James Sidney Edward Ensor was born in 1860 in the town of Ostend, in Belgium. This small fishing village acquired something of a reputation in 1834, when King Leopold I made his summer residence there, and went on to become a very fashionable and lively seaside resort in the following decades. It was in Ostend that James' father, James Frederic, a cultured Englishman, met his mother, Marie Catherine Haegheman, a local girl from a middle class family that owned a souvenir and curiosity shop. The shop was to provide a livelihood for the Ensor family, and the future painter grew up in this setting of "shells, lace, rare stuffed fish, old books, engravings, weapons, Chinese porcelain, an inextricable jumble of miscellaneous objects" (letter from Ensor to Louis Delattre, 4 August 1898). Throughout the exhibition there are masks, shells, a mermaid, etc., that came from the Ensor shop and family home.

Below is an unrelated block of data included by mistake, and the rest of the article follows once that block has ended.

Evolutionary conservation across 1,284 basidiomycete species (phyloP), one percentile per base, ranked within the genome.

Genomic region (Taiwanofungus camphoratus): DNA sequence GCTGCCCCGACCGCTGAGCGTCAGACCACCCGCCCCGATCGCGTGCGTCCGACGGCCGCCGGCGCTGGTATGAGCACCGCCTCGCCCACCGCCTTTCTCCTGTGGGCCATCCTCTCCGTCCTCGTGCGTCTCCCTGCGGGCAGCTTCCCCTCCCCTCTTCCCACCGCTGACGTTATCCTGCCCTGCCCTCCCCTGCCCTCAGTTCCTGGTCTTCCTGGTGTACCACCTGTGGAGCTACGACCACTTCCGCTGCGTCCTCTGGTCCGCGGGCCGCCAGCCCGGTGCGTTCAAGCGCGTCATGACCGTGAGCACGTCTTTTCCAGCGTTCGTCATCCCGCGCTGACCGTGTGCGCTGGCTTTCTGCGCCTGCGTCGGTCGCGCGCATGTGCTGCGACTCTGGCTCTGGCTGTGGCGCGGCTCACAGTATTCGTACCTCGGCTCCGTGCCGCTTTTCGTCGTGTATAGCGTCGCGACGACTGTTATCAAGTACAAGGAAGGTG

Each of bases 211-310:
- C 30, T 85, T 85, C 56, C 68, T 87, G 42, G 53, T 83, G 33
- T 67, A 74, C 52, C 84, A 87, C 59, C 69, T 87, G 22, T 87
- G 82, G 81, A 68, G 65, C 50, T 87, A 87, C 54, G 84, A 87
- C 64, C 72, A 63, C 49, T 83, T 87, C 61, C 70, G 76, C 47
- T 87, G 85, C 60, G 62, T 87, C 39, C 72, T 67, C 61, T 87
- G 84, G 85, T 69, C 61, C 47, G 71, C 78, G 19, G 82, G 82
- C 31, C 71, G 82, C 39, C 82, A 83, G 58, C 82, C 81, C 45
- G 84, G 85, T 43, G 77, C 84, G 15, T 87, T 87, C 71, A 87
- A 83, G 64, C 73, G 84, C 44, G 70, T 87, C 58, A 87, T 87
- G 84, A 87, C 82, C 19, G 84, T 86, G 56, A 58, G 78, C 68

This unusual environment had a long-lasting and decisive influence on the painter, as he would later acknowledge: "My childhood was filled with fantastic dreams and visits to my grandmother's shop, with its iridescent glow reflecting from the shells, its sumptuous lace, strange stuffed animals and the dreadful weapons of savages that used to terrify me. [...] This extraordinary environment certainly developed my artistic faculties". As soon as his talent began to reveal itself, the young artist was undoubtedly able to rely on the support of his father, a sensitive, intellectual man.